Two contrasting reports have emerged in the past few days regarding the Windows 7 retail sales status. But now Microsoft has jumped in and ended the confusion once and for all.

News first came out that the company had ended retail sales of the popular Windows 7 in October. OEM sales, however were said to be unaffected, with computers running this particular version of the operating system set to be sold for another year, until the end of October, 2014.

Soon after this the company updated the page to state that the end date for Windows 7 retail sales was yet to be determined. Now, however, it has issued a new final statement on the matter.

The company clarifies that it was, in fact, all a mistake — the lifecycle page was edited for no reason:

“We have yet to determine the end of sales date for PCs with Windows 7 preinstalled. The October 30, 2014 date that posted to the Windows Lifecycle page globally last week was done so in error.”

Microsoft also confirmed that the retail sales of Windows 7 ended as originally planned on October 30, 2013. And likewise, the sales of computers running the operating system will continue for the time being, to the delight of many that are planning upgrades from Windows XP, no doubt.

Windows 7 is currently the most popular operating system in the world, by far, with third-party estimates of its global market share coming in at over 45 percent.

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  • xinu

    Im currently using Windows 7 as my primary OS, and plan on doing so for another few years. I have tried and used Windows 8 and for many of its benefits, it was simply too much of a compromise on a 27″ screen. Windows 7 will be the next XP, and many corporations will start looking outside of Windows by the time its support cycle ends in 2020. Windows 8 is great on tablets and laptops depending on usage, but Windows 7 is still better for my usage case.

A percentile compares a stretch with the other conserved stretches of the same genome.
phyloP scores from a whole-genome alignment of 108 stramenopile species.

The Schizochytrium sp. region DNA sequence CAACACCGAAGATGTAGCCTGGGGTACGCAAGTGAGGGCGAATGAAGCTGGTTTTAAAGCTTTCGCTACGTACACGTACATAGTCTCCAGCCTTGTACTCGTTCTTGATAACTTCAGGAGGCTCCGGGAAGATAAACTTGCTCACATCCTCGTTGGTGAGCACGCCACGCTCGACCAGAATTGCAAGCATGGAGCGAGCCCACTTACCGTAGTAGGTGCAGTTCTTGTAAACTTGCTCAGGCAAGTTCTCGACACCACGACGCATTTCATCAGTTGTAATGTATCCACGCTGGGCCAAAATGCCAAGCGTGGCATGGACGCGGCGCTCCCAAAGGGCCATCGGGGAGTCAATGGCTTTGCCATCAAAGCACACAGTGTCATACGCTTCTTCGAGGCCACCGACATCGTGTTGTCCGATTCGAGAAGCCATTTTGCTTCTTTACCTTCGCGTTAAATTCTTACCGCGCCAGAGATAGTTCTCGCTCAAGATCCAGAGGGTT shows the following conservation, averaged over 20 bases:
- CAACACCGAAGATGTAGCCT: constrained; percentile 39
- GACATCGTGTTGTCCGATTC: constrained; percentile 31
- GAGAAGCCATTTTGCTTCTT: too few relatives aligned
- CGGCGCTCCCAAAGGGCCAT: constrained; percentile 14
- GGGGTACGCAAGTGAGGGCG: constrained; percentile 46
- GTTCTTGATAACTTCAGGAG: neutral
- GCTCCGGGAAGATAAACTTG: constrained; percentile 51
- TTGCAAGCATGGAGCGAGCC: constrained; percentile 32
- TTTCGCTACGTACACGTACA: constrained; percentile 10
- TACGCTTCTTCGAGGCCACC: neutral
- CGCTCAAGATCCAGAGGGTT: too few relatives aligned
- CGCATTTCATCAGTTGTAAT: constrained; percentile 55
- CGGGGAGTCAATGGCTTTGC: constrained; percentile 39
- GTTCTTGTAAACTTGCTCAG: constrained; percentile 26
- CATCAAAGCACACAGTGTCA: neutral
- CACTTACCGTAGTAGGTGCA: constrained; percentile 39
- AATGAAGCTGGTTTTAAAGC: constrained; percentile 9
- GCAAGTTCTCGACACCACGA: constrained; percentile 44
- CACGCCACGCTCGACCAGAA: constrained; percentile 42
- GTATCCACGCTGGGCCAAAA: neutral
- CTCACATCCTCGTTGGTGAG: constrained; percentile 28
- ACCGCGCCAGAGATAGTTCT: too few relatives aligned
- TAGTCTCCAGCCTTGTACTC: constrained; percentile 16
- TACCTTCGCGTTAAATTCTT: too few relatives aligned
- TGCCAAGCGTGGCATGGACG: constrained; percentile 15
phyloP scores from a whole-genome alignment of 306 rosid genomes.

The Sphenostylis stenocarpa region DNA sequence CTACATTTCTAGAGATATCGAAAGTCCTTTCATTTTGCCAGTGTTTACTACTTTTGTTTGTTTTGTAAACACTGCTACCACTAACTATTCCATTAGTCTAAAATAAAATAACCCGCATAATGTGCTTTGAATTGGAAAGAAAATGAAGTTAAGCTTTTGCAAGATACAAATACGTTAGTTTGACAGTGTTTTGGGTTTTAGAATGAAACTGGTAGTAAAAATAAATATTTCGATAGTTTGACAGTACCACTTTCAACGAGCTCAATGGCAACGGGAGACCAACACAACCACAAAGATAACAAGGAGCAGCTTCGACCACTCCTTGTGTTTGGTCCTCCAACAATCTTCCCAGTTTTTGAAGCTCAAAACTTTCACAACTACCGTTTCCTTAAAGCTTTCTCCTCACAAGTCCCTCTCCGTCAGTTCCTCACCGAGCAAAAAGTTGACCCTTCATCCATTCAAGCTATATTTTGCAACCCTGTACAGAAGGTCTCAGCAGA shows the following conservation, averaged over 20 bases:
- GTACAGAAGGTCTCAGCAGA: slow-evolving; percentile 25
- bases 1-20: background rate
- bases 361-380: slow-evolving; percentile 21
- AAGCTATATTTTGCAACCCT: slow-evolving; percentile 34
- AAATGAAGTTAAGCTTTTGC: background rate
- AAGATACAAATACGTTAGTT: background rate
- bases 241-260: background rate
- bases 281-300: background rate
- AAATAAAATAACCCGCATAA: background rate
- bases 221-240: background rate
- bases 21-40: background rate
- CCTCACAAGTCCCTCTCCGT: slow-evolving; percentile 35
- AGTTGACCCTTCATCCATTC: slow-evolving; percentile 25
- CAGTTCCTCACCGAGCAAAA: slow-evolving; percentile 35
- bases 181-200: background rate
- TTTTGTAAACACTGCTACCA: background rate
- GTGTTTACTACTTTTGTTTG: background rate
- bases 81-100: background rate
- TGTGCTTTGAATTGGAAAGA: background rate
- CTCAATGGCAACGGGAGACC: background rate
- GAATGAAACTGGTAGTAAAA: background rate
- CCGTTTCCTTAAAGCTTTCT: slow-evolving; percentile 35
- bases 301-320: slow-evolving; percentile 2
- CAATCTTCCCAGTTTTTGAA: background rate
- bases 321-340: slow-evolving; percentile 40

• Fahad Ali

      Sure seems like this, but I’d say once the Windows 8/8.1 platform really matures, in all respects, then the user base will start moving away from Windows 7. It is all a matter of time.

      Corporate business, well hard to say, but with Linux distributions continually improving, some may switch. Ultimately it comes down to just how much polish Microsoft gives its Modern operating systems by that time.

      Outside of Windows is fine by more than one accounts, but legacy Windows applications and current Windows software also has a big say in all this. And there is no other platform that touches the software selection Windows has to offer, nothing come even close.